Firefox users have been able to synchronize various browser
features between multiple desktops and mobile devices for several
years: bookmarks, history, preferences, and even installed add-ons.
But that synchronization comes with a risk; the data stored remotely
on the synchronization server must be protected—some of it has
privacy implications, while other data (such as saved passwords) pose
much greater problems if stolen. Mozilla only stores encrypted data
on the server, but it is still working to make improvements. It
recently began to publicize its
plans for the future of the Firefox Sync service, called "Profile in
the Cloud" (PiCL). The plan calls for a number of changes to the
security architecture. One is a move away from
requiring full-strength cryptographic keys, while another is the
ability to separate high-value and low-value data for separate classes
Mozilla developer Brian Warner posted a blog entry
about PiCL on July 23. The architecture document on the Mozilla wiki
provides an overview of the revised system, which will evidently add
to the data types currently synchronized by Firefox Sync (including
WebRTC bridging providers, social API preferences, and file storage).
Warner's post, however, focuses on the security model.
The biggest user-visible change is likely to be the dropping of
Firefox Sync's existing credentials (a username, email address, and
separate encryption key) in favor of a simpler
email-address–plus–password approach. But the real magic takes place
behind the scenes: PiCL will offer multiple security levels and will
better protect the cryptographic key that protects user data, but
users will only need to remember their chosen password.
Currently, Firefox Sync randomly
generates a full-strength cryptographic key on the browser, encrypts
user data with it, and uploads the encrypted file to the Sync server.
The key itself is stored on the user's computer, not the server. In addition, users
also set up an account on the Firefox Sync server, using an email
address and a user-selected password. This email/password combination
is only used to completely reset an account if the key is lost.
The revised plan as described by Warner rearranges the pieces
somewhat. Users will still set up an account using their email
address and a selected password, although the account setup system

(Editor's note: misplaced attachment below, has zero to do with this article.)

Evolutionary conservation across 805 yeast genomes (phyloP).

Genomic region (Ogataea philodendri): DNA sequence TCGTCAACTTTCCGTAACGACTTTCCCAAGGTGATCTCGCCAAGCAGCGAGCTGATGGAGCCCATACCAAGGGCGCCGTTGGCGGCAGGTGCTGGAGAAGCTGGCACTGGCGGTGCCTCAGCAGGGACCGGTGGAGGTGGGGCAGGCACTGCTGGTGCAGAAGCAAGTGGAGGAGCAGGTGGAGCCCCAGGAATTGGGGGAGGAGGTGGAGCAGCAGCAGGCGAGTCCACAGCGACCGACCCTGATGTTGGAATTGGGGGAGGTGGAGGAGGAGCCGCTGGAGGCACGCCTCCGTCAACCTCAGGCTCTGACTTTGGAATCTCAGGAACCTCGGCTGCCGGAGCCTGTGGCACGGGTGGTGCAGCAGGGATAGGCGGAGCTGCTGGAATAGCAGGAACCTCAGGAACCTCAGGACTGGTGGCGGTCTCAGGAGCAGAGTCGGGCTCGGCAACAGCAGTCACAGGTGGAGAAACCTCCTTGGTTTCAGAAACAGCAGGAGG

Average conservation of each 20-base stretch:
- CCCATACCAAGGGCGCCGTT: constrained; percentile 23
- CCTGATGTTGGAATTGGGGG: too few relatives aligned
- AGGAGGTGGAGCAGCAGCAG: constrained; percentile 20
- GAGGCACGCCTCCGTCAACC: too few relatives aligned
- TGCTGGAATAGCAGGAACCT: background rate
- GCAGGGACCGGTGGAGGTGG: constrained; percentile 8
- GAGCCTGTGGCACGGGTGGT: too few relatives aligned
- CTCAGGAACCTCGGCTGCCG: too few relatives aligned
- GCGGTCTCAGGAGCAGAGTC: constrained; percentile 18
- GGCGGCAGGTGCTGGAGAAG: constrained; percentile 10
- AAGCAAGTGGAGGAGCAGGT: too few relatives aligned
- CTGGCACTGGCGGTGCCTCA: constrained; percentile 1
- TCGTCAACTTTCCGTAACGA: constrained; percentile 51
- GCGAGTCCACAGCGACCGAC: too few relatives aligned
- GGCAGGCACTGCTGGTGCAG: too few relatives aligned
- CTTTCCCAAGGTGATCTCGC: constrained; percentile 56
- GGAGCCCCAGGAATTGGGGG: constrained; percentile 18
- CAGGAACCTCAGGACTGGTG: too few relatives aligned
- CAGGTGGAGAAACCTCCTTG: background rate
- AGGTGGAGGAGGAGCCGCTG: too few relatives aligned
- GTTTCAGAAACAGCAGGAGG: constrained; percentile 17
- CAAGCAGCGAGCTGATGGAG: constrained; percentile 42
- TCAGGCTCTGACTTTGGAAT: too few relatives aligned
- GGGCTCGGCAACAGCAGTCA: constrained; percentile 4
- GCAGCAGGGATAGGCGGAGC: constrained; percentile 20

will make use of Mozilla's Persona, which did not exist
when the current Firefox Sync system was rolled out. But, more
importantly, the email/password pair will be used to derive encryption
keys. Yes, there are keys, plural: for starters, one (known
as kA) corresponds to the "class A" or low-value data set and one (kB)
corresponds to the "class B" or high-value data set.
An important facet of the new
design is that it offers users the choice between two storage options: class A data can
be recovered by Mozilla, while class B data cannot. Users can choose
which synchronization data is assigned to which class; Mozilla may
default to saving passwords as class B and everything else as class A,
but that decision is not yet final. Users can also change their minds
after the initial setup, and move data from one class to another. In
addition to this feature, the
plan also takes steps to make brute-force attacks against account
passwords as expensive as possible, even in the event of compromised
servers at Mozilla.
The higher-security kB key is created client side by the
browser, which then sends a verification code—but not kB
itself—to the PiCL server. The server, in turn, creates kA when
it creates the user's account, which is what allows class A data to be
recovered in the event that the user forgets his or her password.
Warner describes the key-generation and account-setup process on the
Mozilla wiki. Among the salient points is that kB, even though it is
derived from a user-selected password, must be strengthened as much as
possible to make it resistant to brute-force guessing. PiCL does this
by salting and then stretching the email/password pair on the client side.
Warner cites Password-Based Key Derivation Function 2 (PBKDF2, from RFC 2898), which is
computationally expensive, and scrypt,
which is memory-expensive, as the stretching techniques. There are
some initial parameters for the stretching algorithms under discussion,
but they do not appear to be final as of now.
Naturally, even after stretching, kB will not be as random as the
cryptographically strong key currently used by Firefox Sync, but the
overall PiCL system takes more effort to protect kB against discovery.
For comparison, the Firefox Sync system relays the user's key to each synchronized